FAQs: Employee Handbooks

By Sonal Shah, JD, Senior Employment Law Counsel
Published April 12, 2016

About two weeks ago, I taught a class regarding updating an organization’s employee handbook. We had a great crowd and lots of questions. While I cannot cover everything we discussed in the training, I thought it would be helpful to go through some of the questions I received.

1. Do we need an employee handbook?
While there is no law requiring employers to have an employee handbook, it is highly recommended. A handbook lets you inform your employees about your workplace rules and expectations, so your employees know what is expected of them and what they can expect of you. In addition, an employee handbook can provide your organization with valuable legal protections. Having the appropriate policies in your handbook can help you defend against claims of harassment, discrimination, unemployment, etc.

2. What policies should we include in the employee handbook?
That answer will be different for every organization. It will depend on your size, your culture and the issues you have in your workplace. However, there are several policies that most employers have or we recommend they have. These include:  EEO, anti-harassment and discrimination, ADA/pregnancy/reasonable accommodation, attendance, rules of conduct, progressive discipline, drug and alcohol, dress code, cell phones, e-mail and electronic communications (including social media), searches on property, weapons/firearms, vacation, holiday, sick time, PTO, insurance, FMLA (if you have 50 or more employees in a 75-mile radius), general leave of absence, jury duty, bereavement, military leave, employee classification and entitlement to overtime, payment of wages and improper deductions, pay transparency (for federal contractors), hours of work (including breaks/lunch), no solicitation, whistleblower and termination of employment.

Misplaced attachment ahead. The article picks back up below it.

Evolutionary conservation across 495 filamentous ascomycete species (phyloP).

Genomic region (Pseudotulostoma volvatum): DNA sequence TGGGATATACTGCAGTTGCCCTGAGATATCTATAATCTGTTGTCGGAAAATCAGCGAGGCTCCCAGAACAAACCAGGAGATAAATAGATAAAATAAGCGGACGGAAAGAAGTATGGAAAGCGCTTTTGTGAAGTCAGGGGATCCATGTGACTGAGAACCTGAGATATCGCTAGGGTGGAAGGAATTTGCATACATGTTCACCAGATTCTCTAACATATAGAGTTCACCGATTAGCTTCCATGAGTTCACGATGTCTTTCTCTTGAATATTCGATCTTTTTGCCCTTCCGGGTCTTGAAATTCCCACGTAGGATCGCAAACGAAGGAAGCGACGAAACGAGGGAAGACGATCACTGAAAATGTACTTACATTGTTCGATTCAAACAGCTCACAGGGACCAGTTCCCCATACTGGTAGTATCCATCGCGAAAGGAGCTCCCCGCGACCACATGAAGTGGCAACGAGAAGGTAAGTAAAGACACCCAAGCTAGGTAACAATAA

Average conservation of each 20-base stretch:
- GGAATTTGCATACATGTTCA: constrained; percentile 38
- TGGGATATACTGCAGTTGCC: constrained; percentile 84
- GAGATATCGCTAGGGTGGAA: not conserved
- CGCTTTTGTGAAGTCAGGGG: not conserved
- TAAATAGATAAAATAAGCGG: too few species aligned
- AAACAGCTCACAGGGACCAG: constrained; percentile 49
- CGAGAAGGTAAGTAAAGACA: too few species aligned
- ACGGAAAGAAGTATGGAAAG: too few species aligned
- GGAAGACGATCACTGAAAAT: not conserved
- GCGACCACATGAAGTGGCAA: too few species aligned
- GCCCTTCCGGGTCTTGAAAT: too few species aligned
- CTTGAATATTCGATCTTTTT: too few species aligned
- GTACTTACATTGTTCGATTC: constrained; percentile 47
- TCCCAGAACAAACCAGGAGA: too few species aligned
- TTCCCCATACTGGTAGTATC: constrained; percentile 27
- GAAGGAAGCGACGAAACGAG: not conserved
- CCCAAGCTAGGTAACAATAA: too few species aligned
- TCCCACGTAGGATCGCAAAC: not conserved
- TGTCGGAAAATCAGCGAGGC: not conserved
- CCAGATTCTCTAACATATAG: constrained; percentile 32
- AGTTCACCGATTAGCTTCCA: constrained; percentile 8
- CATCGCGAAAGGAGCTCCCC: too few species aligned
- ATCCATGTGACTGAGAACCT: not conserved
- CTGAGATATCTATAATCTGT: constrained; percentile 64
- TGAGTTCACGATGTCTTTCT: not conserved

3. Is there a problem with using policy samples we find online?
Typically, yes.  Unless you are using a trusted source (i.e., the Management Association), you cannot be sure the policies are comprehensive and compliant with federal and state law, or that they have been updated to reflect the latest legal developments. They also will not be reflective of your organization’s policies, procedures and practices.  While sample policies might be a good place to start, you cannot just cut and paste policies and expect to have a good handbook. Even trusted sample policies will likely need to be tailored to address your organization’s specific needs.

4. What common mistakes do you see in employee handbooks?
Besides not being updated often enough and not having been reviewed by a lawyer, a repeated problem is a lack of consistency. Often, employers have policies that overlap, but are not consistent in what they state. Or they have policies that are not consistently enforced by all managers.  Or they have policies that are not reflective of how the organization actually works. Consistency is key, so make sure your policies reflect what you want and how you plan to act towards all employees.

5. How often should we update the handbook?
Technically, you should update your handbook every time there is a change in the law and/or updates to your policies and practices. Realistically, you should update your handbook every year and have an attorney conduct a legal review of your handbook approximately every 3 years. Please note, you do not need to wait until the New Year or your new fiscal year to roll out an updated handbook.

6. Can we provide employees an electronic copy of the handbook, rather than printing out a copy for everyone?
It is fine to email the handbook to employees or store the handbook on the company’s internal drives. However, you still want to ensure you have employees sign an acknowledgement page wherein they acknowledge they are responsible for reading and complying with the handbook.

7. Who can assist me with additional questions, sample policies or legal review of our handbook?

Our legal team, of course! If you have any questions, please contact us via email at info@hrsource.org or via phone at (800)448-4584.

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